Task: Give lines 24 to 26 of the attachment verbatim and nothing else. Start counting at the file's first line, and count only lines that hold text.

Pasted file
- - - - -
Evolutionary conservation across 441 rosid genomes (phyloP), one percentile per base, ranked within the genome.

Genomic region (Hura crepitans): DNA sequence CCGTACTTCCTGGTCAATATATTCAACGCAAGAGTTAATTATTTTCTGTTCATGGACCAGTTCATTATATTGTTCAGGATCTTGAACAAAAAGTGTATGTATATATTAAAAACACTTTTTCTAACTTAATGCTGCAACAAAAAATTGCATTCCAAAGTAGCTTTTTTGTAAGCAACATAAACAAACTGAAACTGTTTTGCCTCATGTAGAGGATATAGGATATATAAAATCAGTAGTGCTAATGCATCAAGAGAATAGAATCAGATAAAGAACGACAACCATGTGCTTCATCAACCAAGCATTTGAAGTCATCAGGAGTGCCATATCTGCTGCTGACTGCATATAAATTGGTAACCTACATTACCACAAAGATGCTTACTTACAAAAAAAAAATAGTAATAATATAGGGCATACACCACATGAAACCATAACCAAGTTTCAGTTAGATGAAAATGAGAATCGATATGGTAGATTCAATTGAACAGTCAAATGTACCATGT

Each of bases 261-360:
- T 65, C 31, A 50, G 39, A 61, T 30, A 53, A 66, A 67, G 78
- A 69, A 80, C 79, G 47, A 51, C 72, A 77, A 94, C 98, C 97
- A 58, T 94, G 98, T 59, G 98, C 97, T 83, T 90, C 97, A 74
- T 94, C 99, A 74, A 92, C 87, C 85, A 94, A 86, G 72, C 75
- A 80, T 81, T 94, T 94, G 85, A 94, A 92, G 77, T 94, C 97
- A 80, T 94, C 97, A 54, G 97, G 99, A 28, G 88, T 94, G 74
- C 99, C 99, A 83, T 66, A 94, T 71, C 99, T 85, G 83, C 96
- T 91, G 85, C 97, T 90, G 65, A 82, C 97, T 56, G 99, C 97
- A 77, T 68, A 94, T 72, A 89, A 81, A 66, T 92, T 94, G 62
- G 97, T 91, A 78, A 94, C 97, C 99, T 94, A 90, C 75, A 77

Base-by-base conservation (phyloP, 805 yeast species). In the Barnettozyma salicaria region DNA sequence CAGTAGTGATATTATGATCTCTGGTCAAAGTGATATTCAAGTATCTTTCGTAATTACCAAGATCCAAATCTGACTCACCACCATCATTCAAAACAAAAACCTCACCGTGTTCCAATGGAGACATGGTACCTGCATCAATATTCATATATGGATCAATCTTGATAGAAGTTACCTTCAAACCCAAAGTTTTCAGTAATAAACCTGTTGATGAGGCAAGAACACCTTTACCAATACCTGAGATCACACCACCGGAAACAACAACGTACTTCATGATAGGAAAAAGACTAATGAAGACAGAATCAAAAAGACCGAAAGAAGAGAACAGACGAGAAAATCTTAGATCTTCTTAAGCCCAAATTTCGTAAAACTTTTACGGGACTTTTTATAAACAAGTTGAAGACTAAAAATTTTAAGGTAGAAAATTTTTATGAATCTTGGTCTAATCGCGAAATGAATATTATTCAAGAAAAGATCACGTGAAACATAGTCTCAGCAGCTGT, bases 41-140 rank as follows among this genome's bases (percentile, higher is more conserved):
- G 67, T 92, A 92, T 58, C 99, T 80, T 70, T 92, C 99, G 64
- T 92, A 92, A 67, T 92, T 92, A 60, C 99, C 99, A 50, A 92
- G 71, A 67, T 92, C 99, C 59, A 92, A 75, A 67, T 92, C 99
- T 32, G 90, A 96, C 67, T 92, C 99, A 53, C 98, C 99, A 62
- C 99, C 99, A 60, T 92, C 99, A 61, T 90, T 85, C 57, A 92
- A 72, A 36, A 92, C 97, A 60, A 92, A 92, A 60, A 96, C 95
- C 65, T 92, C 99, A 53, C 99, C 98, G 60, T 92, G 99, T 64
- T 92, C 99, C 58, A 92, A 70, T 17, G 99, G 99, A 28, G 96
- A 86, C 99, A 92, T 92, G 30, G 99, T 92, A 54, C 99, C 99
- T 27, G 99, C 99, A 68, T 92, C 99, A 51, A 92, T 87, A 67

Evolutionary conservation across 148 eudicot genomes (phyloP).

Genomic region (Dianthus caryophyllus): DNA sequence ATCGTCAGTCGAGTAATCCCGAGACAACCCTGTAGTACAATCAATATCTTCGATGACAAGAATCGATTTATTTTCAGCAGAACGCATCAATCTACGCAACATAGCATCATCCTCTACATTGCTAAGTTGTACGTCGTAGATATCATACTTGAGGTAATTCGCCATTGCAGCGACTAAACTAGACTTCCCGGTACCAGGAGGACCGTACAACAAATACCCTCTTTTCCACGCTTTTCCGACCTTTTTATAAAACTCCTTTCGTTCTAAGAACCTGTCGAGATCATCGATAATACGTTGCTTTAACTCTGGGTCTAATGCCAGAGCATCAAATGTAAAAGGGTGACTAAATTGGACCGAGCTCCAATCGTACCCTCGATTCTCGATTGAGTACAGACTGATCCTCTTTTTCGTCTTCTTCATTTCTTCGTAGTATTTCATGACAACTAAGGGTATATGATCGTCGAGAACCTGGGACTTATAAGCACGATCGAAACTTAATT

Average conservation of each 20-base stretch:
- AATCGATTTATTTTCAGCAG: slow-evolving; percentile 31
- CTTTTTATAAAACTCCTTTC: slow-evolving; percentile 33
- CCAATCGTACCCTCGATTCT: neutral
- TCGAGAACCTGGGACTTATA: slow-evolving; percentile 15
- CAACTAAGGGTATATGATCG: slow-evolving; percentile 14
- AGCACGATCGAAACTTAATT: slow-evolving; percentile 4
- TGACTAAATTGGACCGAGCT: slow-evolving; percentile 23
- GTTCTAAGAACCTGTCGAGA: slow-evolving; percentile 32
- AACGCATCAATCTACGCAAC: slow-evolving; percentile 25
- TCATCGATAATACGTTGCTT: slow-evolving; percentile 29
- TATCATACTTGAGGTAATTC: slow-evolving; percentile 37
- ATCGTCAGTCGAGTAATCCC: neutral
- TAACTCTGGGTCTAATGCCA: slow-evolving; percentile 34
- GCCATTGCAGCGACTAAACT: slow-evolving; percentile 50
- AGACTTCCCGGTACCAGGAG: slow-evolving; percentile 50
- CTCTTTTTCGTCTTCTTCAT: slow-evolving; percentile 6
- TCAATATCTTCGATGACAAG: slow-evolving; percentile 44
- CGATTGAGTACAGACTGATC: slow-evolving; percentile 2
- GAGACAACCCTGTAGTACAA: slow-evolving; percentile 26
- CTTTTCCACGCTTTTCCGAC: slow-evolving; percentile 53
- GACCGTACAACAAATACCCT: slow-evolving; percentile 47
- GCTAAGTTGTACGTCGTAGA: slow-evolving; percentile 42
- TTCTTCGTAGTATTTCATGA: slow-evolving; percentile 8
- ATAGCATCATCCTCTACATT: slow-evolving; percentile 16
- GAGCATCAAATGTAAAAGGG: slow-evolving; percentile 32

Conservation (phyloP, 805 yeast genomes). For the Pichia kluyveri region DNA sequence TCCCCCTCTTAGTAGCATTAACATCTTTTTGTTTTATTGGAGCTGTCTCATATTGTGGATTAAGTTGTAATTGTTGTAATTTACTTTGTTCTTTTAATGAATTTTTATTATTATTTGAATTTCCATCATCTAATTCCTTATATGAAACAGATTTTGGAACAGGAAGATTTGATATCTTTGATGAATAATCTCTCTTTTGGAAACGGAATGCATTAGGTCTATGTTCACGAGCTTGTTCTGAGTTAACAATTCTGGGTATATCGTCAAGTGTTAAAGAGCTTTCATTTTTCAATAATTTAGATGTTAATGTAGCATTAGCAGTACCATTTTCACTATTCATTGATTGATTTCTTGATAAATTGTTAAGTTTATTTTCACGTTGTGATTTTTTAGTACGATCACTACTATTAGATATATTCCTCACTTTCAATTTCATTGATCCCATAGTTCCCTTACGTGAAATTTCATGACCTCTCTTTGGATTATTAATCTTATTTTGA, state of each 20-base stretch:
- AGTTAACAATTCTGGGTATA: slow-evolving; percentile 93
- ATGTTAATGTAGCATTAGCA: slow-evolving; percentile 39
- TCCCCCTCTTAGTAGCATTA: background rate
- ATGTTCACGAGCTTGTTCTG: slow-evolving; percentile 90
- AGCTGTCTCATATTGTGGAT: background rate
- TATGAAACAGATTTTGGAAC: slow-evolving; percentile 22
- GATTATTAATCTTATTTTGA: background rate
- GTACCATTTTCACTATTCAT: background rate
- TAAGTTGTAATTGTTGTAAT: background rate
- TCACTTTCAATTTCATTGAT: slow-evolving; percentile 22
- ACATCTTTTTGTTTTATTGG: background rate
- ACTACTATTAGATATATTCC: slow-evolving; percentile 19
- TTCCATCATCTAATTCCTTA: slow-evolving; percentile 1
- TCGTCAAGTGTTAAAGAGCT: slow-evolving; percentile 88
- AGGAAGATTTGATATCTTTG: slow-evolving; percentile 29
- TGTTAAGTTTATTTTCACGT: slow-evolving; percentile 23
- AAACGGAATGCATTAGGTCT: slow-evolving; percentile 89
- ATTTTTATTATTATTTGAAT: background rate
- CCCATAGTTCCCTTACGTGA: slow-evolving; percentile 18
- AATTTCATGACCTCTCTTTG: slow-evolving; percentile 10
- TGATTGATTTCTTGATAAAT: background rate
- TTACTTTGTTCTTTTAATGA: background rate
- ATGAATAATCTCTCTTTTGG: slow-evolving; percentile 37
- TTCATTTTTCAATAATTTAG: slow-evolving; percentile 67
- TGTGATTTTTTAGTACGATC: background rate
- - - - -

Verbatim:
- T 27, G 99, C 99, A 68, T 92, C 99, A 51, A 92, T 87, A 67

Evolutionary conservation across 148 eudicot genomes (phyloP).

Genomic region (Dianthus caryophyllus): DNA sequence ATCGTCAGTCGAGTAATCCCGAGACAACCCTGTAGTACAATCAATATCTTCGATGACAAGAATCGATTTATTTTCAGCAGAACGCATCAATCTACGCAACATAGCATCATCCTCTACATTGCTAAGTTGTACGTCGTAGATATCATACTTGAGGTAATTCGCCATTGCAGCGACTAAACTAGACTTCCCGGTACCAGGAGGACCGTACAACAAATACCCTCTTTTCCACGCTTTTCCGACCTTTTTATAAAACTCCTTTCGTTCTAAGAACCTGTCGAGATCATCGATAATACGTTGCTTTAACTCTGGGTCTAATGCCAGAGCATCAAATGTAAAAGGGTGACTAAATTGGACCGAGCTCCAATCGTACCCTCGATTCTCGATTGAGTACAGACTGATCCTCTTTTTCGTCTTCTTCATTTCTTCGTAGTATTTCATGACAACTAAGGGTATATGATCGTCGAGAACCTGGGACTTATAAGCACGATCGAAACTTAATT